In the play's second act, Beneatha explores the idea of taking on a Pan-African identity, connecting herself to her dignified and historic African roots. We see this exploration as the act opens.
Beneatha comes out of her room in Nigerian dress, which Asagai gave her, and puts on the records of African music.
The idea of an African-oriented identity is counter-poised to the more assimilationist attitude represented by George Murchison. The opposition of these positions are explicitly depicted in this scene when Beneatha reveals her hair in an afro.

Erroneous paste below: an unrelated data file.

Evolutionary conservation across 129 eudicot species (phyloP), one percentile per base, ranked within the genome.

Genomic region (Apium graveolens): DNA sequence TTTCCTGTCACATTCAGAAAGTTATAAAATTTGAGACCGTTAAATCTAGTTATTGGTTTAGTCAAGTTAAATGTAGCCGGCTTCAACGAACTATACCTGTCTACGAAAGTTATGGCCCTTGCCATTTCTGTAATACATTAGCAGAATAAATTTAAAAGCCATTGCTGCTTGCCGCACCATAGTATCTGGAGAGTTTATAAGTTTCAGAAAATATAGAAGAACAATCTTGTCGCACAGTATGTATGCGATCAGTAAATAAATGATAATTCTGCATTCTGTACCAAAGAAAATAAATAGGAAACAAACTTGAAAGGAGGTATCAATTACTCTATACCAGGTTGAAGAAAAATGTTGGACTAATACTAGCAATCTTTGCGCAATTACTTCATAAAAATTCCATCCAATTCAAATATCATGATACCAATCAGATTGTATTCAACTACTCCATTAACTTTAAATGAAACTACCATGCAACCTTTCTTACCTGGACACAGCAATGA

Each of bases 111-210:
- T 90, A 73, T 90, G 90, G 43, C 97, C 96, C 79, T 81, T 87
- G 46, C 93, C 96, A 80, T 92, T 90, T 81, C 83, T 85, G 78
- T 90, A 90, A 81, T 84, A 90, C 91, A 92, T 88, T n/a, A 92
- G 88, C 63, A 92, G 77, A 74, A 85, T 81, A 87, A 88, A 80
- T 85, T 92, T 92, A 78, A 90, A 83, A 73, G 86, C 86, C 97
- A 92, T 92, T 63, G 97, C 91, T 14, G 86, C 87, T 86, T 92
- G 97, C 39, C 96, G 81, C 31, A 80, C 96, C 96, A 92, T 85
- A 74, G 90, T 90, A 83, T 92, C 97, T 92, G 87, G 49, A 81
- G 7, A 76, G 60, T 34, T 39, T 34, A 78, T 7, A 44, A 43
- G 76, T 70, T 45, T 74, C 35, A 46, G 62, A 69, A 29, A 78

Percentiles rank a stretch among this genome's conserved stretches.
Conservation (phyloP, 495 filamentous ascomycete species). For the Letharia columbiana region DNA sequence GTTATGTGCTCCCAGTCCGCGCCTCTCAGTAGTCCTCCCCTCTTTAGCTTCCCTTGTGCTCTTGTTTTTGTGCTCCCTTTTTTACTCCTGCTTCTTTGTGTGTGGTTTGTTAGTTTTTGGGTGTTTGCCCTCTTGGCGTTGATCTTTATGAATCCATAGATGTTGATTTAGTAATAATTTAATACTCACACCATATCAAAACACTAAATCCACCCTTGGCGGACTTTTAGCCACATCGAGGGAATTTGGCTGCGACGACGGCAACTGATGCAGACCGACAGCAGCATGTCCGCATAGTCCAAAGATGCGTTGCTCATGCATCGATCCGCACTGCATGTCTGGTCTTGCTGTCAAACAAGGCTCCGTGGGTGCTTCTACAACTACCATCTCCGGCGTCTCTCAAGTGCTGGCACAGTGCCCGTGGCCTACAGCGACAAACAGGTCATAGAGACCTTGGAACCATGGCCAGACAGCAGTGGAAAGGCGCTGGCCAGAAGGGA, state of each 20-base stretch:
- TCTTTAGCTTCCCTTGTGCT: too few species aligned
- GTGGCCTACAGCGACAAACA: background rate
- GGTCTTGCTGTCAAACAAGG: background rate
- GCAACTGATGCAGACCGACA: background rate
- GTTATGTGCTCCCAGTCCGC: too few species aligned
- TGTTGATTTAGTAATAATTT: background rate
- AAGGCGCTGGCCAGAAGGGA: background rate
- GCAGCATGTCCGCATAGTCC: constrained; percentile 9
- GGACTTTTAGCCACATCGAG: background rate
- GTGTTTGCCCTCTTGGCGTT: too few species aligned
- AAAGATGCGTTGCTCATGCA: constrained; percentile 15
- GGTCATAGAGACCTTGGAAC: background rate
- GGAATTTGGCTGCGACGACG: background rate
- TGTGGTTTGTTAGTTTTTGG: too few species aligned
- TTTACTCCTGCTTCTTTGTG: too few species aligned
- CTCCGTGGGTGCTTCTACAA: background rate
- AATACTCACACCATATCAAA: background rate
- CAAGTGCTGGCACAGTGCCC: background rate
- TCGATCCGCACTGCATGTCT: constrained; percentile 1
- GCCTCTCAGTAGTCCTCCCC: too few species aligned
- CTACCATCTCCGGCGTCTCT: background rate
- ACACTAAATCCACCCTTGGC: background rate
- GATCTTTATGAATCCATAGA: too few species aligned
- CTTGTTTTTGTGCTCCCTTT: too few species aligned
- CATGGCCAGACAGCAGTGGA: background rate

When George Murchison joins in with the negative reactions, saying she looks “eccentric,” she calls him an “assimilationist.”
Much of Beneatha's character - her internal conflicts as we all as her interactions with others, especially Mama - are driven by her desire to achieve an adult identity that affords her some dignity. Thus she considers pursuing medicine and explores the pros and cons of the identities represented by George Murchison and Joseph Asagai.
While Beneatha's behavior can arguably be seen to incorporate some elements of play, such as her dancing at the opening of the second act, her turmoil regarding the problem of establishing a positive (racial, gendered, and adult) identity is one that the play takes seriously and spends considerable time in examining.